Back in 2008, I reviewed the Ultravid 8x32 HD. My conclusion was that it was a very fine binocular. Now I’m looking at the Ultravid HD Plus. To split these close relatives, look for the Red HD on the ‘plus’ version. But what does the ‘plus’ mean? Plus what?
Externally, little has changed. But optically, some things have and it’s mostly about light transmission. The prisms are now made of Schott high-transmission glass – with the claim that ‘the smallest detail can be identified even in late twilight’. There are new coatings, too, which ‘increases both the brightness of the image and the contrast while maintaining accurate colours’.
Leica Ultravid HD-Plus 8x32 binoculars specification
Field of view (@1000 m): 135m (7.7 degrees)
Close focus: 2.2m
Eye relief: 13.3mm
Dimensions: 117 x 55 x 119mm
Warranty: 10 years
Accessories: Contoured neoprene strap, rainguard; lens cloth, tethered removable objective covers, cordura case.
Leica Ultravid HD-Plus 8x32 binoculars review
So what are they like to look through? In short, very, very good. The view is natural, with excellent sharpness and very good brightness and contrast. At 7.7 degrees it’s pretty wide, too, a little narrower than its competitors, but only a tad. By today’s standards, the close-focus, quoted at 2.2m, is not exceptional, but in practice is fine for everything bar up-very-close insect watching. The Ultravid gave me some great views of a hovering Migrant Hawker which was reasonably close, and actually, when I measured, I could focus the Ultravid down to about 2.05m.
Can the smallest detail be identified in late twilight? At sunset with about 60% cloud cover this little binocular was picking out foliage colour on distant trees and pulling detail out of closer shadows. Fifteen minutes later it was doing the same thing, only less so. By 30 minutes after sunset, there was no sign of any real detail in the shadows, but I could still see a hint of colour on the distant foliage. All in all, no complaints on this front.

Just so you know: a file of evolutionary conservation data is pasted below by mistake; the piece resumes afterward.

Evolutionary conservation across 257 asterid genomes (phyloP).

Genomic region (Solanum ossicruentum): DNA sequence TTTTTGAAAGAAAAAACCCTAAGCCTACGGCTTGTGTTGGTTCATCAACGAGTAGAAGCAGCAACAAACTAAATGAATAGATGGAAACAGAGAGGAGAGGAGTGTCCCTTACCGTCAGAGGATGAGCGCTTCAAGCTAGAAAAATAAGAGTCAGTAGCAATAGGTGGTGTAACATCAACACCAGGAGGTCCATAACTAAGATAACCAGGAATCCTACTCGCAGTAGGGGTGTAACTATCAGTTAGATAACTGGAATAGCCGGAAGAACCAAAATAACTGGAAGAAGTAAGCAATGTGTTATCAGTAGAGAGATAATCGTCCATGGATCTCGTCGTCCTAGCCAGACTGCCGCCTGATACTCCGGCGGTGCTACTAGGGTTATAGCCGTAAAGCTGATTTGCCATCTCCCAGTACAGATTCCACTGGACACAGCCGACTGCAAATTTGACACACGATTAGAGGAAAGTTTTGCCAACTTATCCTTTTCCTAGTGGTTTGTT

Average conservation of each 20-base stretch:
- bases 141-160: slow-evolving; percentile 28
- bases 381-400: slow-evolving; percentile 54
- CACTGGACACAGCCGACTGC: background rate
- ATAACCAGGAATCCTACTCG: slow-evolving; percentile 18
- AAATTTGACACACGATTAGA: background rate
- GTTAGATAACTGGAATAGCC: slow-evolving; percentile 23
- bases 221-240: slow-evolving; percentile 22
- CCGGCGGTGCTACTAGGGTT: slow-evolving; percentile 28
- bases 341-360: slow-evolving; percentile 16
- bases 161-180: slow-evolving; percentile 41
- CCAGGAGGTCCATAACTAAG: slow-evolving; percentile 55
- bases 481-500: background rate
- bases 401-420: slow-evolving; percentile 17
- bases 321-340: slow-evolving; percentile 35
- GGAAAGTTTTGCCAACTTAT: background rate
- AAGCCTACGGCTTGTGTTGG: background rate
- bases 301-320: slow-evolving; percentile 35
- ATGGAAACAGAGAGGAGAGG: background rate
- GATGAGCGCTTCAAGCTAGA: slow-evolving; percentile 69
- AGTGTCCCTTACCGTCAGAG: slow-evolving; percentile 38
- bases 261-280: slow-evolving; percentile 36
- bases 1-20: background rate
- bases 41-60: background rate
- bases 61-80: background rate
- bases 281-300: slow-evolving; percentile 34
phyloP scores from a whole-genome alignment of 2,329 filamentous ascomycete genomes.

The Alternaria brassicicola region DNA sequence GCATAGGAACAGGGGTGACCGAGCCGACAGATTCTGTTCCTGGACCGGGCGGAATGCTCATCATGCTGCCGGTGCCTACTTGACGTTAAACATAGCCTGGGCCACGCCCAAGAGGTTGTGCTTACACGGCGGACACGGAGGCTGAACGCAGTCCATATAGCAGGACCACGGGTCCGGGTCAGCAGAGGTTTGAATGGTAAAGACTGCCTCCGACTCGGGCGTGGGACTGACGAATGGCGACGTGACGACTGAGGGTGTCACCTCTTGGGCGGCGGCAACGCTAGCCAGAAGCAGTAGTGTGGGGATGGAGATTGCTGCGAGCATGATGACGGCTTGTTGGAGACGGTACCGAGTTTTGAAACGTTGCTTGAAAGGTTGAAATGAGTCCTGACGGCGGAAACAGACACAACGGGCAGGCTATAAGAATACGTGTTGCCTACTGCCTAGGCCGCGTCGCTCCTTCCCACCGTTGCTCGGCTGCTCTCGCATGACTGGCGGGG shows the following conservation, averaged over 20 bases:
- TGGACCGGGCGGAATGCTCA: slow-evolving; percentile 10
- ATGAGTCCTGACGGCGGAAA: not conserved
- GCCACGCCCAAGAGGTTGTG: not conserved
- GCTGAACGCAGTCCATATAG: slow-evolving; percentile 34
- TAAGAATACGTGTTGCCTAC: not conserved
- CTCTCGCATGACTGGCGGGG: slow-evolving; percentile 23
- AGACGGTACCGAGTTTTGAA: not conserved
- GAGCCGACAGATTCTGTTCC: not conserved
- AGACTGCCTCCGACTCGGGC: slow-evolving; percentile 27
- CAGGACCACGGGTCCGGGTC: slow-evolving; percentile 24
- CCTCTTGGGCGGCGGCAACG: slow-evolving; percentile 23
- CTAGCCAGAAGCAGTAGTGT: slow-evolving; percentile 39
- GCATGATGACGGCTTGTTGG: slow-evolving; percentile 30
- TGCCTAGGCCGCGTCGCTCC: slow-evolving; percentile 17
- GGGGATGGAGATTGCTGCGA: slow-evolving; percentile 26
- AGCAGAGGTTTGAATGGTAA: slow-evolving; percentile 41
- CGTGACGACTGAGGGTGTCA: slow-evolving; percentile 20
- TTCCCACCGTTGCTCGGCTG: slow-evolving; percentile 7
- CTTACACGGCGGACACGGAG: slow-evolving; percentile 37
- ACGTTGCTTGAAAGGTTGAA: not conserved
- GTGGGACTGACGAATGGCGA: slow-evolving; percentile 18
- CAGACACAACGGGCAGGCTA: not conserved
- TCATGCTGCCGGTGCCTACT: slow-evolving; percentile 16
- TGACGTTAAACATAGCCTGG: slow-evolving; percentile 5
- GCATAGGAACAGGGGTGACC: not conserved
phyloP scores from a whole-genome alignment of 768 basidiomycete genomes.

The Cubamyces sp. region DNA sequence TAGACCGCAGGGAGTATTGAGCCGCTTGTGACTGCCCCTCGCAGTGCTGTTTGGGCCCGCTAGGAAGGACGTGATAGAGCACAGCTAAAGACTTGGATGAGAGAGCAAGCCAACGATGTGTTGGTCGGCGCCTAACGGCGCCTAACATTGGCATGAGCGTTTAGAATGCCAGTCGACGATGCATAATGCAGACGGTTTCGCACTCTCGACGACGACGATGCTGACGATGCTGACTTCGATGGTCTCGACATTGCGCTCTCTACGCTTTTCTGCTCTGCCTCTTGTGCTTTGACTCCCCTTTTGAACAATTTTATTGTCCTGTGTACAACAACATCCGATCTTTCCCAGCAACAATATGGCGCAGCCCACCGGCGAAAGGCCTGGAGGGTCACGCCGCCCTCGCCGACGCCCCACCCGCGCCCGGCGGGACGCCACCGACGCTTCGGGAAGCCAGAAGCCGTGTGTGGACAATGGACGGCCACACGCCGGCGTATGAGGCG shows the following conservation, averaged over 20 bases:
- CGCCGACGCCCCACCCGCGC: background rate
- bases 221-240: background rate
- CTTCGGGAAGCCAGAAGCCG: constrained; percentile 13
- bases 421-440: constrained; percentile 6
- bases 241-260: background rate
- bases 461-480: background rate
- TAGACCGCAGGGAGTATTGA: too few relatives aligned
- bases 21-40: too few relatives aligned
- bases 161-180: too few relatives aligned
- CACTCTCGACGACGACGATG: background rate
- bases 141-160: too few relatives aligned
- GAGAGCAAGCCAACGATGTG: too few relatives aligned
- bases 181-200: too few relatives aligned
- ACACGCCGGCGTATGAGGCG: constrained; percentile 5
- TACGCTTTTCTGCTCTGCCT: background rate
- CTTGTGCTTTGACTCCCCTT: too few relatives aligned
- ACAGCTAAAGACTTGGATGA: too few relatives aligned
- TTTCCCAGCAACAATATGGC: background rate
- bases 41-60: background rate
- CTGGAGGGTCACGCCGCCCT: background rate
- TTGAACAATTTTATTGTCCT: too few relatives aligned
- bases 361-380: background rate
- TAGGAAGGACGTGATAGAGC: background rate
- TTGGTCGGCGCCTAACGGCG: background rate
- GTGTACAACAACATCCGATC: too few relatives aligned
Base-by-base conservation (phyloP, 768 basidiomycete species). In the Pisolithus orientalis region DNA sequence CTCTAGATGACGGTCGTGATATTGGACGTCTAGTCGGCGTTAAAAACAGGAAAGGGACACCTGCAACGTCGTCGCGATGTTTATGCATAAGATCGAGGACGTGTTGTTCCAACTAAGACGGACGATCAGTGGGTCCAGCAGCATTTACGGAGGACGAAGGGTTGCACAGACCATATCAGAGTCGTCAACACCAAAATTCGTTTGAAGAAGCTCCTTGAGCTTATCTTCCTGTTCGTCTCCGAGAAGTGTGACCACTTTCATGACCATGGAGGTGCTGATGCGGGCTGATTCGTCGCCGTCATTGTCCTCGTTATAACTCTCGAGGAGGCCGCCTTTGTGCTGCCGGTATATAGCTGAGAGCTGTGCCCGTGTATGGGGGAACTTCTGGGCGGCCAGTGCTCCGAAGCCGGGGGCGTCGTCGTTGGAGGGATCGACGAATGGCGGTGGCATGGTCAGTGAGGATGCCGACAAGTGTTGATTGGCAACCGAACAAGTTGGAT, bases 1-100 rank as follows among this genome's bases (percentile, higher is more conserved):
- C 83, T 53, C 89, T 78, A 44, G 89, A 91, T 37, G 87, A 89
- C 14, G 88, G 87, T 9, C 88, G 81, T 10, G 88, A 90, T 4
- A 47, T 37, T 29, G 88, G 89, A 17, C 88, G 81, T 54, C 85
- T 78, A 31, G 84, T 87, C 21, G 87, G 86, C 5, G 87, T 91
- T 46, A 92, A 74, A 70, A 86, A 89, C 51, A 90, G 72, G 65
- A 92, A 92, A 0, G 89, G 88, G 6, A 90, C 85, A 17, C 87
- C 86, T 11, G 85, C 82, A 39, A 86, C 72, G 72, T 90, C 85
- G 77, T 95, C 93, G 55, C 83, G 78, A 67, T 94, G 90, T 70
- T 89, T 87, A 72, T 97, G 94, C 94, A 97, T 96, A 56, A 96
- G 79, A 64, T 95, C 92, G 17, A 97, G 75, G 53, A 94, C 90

To get critical, there is perhaps just a little edge softness, but nothing that distracts. There were some occasional reflections, and I did detect a bit of colour fringing a few times – making sure your eyes are lined up properly with the binocular helps with this. I don’t want to overstate any of these – they are minor and I had my reviewer’s head on.
In the hand, this binocular has a great feel. The design is simple and elegant and not over-adorned with branding – just the classic red dot. I like the fact that, unlike its bigger siblings (the 42 mm Ultravids), there are no ridges to tell you where to put your thumbs. The build quality is very good. It is waterproof, with hydrophobic coating on the outer lens surfaces, a magnesium chassis, a titanium axle and rubber armouring. This is a very compact, lightweight binocular – it suits me, but some may find it too small.
The two-finger wide focussing wheel is ridged, nicely grippy, and delivers very good focusing precision. It moves very smoothly against moderate resistance with a bit less than one and a quarter turns, clockwise, to infinity. To adjust the dioptre you pull up the top half of the focussing wheel, twist, and then push it down to lock – and you can see your setting through a window.
The eye-cups twist up and down with one intermediate position. I found them too stiff, but you are unlikely to be constantly changing their position so it’s not really a problem. The 13.3mm of eye-relief may not be enough if you wear glasses when you use binoculars, and the rainguard was too tight a fit for my liking!
This Ultravid HD Plus is a classy, top-end, mid-size binocular, with, to my eye, a retro look. Optically, there’s little to fault and for me, its size and simple ergonomics make it a pleasure to handle. One final point – the other big brands have models in the same niche, with similar specs, but the Leica has the lowest RRP, which, believe it or not, is £310 less than its predecessor.